A To-Do List for the Next Sandy | Commentary

Two years ago, Superstorm Sandy exposed long-standing holes in our preparedness for natural disasters, sounding a massive alarm that more acute climate catastrophes were already at our doorstep.

Two years later, the U.S. remains unprepared fiscally or physically for another Superstorm Sandy, with disaster planning still geared toward response rather than prevention. Now is the time to reset national policy to make New York and the rest of the country ready for the next serious disaster.

The risks of our current ad-hoc approach are clear. Numerous fires and floods are draining dollars from disaster response programs all over the country. The National Flood Insurance Program, the federal agency charged with insuring homes in the path of floods, is sinking under more than $24 billion in debt piled up after hurricanes Katrina, Irene and Sandy.

It is time to change course and move disaster planning in a more sustainable direction. Rather than sticking to policies that fail to keep up with natural occurrences in our climate, lawmakers should make headway on a plan to make the country more resistant to catastrophe.

A national plan would focus on improving resilience at the federal, state, local and personal level by ramping up investments to absorb the brunt of a disaster up front rather than on the back end. Smarter investment could use the power of natural ecosystems, such as swamps and marshes, to make communities more resilient to storms. Planning ahead pays dividends when the inevitable storm strikes, making recovery faster and easier on the wallet.

A renewed focus on resilience would also set a valuable trend for states and cities, which must begin taking steps to shield their residents for the real risks they face, such as making coastlines more flood-resistant and expanding incentives for mitigation. Many of these communities have already begun taking the lead on preparing for climate disasters and are badly in need of guidance and support from Washington.

States such as Louisiana and Florida offer residents a tax holiday for readiness supplies at the start of the hurricane season. As more states face flooding of the kind regularly experienced in New Orleans and Miami, this model should be implemented throughout the country. Florida GOP Rep. Dennis A. Ross has offered another spin on this idea, proposing Disaster Savings Accounts where funds can be deposited and used specifically to protect homes and other property. In return for planning ahead, account owners would get the funds deducted from their tax bill.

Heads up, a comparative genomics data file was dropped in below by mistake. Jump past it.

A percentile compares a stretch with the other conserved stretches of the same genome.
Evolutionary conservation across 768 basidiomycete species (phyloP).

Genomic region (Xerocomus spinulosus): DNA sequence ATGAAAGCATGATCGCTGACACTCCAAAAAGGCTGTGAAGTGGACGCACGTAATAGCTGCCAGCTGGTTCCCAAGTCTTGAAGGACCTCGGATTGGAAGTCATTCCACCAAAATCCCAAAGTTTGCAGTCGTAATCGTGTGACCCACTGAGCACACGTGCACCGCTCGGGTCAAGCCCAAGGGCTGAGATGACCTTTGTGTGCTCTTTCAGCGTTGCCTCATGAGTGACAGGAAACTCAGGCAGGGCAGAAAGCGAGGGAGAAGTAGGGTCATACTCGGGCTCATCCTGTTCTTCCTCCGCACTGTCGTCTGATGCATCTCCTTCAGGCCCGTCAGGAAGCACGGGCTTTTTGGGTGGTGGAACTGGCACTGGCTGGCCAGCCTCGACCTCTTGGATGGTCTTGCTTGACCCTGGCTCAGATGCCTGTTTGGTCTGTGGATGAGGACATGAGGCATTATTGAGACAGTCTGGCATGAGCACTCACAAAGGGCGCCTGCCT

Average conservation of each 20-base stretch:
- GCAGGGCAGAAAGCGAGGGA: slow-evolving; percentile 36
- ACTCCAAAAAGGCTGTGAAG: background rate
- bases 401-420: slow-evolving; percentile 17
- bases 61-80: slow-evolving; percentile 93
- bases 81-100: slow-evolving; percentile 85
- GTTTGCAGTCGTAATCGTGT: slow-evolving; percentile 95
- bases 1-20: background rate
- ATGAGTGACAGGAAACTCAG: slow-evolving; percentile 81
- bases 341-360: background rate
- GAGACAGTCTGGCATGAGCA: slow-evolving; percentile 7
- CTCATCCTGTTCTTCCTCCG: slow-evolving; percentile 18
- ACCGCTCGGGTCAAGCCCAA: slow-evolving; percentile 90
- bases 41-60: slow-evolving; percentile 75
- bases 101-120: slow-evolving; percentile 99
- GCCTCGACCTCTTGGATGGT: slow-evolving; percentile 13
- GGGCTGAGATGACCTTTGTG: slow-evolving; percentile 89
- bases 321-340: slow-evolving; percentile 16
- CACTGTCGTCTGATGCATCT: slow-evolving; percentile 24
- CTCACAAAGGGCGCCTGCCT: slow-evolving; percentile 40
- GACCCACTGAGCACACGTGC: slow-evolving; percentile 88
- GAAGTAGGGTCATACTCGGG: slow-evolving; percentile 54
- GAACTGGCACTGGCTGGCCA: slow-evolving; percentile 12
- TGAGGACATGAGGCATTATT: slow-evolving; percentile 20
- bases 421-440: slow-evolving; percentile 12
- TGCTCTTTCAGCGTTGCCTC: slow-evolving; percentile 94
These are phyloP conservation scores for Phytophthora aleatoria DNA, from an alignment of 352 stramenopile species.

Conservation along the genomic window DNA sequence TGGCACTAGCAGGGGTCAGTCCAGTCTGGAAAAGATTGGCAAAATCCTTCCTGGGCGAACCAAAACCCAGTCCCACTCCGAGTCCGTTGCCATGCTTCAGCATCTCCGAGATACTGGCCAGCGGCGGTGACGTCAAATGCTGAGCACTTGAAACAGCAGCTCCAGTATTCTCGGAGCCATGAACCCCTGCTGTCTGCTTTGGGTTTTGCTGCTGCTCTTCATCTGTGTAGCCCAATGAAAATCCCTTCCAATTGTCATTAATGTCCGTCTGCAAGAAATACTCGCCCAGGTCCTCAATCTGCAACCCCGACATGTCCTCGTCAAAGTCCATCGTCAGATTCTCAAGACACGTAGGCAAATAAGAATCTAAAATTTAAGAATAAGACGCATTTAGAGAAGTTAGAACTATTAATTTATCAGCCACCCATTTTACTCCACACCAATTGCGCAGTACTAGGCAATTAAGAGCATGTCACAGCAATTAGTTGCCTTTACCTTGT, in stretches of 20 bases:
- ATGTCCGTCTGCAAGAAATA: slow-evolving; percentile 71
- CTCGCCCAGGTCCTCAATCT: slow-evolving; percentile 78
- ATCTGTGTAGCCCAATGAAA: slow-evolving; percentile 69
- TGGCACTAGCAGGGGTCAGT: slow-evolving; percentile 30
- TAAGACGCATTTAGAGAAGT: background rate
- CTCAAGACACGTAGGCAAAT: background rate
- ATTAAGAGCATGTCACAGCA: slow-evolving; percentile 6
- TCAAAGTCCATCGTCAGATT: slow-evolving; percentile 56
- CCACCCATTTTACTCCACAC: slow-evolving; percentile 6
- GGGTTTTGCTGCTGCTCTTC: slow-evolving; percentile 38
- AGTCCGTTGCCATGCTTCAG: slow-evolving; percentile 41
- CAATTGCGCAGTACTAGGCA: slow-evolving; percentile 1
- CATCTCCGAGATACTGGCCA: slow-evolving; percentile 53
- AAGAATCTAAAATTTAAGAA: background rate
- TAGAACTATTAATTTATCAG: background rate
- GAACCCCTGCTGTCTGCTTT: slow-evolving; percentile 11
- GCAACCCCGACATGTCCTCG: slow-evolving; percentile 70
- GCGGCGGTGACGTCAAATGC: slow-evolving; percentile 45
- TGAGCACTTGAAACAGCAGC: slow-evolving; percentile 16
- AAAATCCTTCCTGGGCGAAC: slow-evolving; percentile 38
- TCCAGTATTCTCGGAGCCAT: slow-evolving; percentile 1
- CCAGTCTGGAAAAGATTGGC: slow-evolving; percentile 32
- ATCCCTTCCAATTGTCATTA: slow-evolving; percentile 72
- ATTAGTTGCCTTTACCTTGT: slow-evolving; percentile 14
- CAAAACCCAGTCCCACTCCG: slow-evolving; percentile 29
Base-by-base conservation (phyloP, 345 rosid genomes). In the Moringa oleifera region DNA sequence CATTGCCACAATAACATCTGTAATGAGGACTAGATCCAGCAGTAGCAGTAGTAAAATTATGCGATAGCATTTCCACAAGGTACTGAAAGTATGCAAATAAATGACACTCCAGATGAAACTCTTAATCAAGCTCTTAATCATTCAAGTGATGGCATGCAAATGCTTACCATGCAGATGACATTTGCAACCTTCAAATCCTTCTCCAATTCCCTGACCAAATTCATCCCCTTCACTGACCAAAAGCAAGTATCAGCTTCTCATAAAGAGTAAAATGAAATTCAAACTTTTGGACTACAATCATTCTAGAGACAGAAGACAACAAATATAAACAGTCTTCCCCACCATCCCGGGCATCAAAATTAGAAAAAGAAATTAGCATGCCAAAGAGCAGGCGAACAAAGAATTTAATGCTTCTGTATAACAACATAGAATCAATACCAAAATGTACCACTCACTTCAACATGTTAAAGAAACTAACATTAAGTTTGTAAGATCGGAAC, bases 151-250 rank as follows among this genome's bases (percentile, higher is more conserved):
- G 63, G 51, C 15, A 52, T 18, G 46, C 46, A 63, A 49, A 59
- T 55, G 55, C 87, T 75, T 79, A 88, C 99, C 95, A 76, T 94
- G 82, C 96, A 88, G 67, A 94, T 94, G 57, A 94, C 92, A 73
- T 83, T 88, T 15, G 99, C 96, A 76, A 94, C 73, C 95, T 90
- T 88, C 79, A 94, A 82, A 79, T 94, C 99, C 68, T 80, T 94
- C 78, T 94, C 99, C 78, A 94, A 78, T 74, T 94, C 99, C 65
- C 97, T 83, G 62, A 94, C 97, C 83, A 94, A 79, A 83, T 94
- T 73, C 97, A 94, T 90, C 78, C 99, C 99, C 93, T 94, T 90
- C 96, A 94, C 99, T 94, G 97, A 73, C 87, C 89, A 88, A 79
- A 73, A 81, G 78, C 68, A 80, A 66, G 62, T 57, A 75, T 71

Risk-based insurance rates can also incentivize healthy habits. Flood insurance rates in particular have long failed to reflect accurate levels of risk, creating a false sense of security that has allowed development to crop up along vulnerable coastlines. While higher rates are inevitable in the long haul, they can be painful to many in the short term. Mitigating the financial pain for those who truly need it with means-tested subsidies and bonuses for mitigation measures can help ease passage of any effort to raise rates in the future.

The to-do list is long, but the legislative pipeline already contains proposals that can provide a jump start. In the hardest-hit corners of the country, policymakers have begun to open their eyes to the growing threats posed by hurricanes and other disasters. It is time for Washington to follow suit.

David Williams is president of the Taxpayers Protection Alliance; Josh Saks is legislative director at the National Wildlife Federation.

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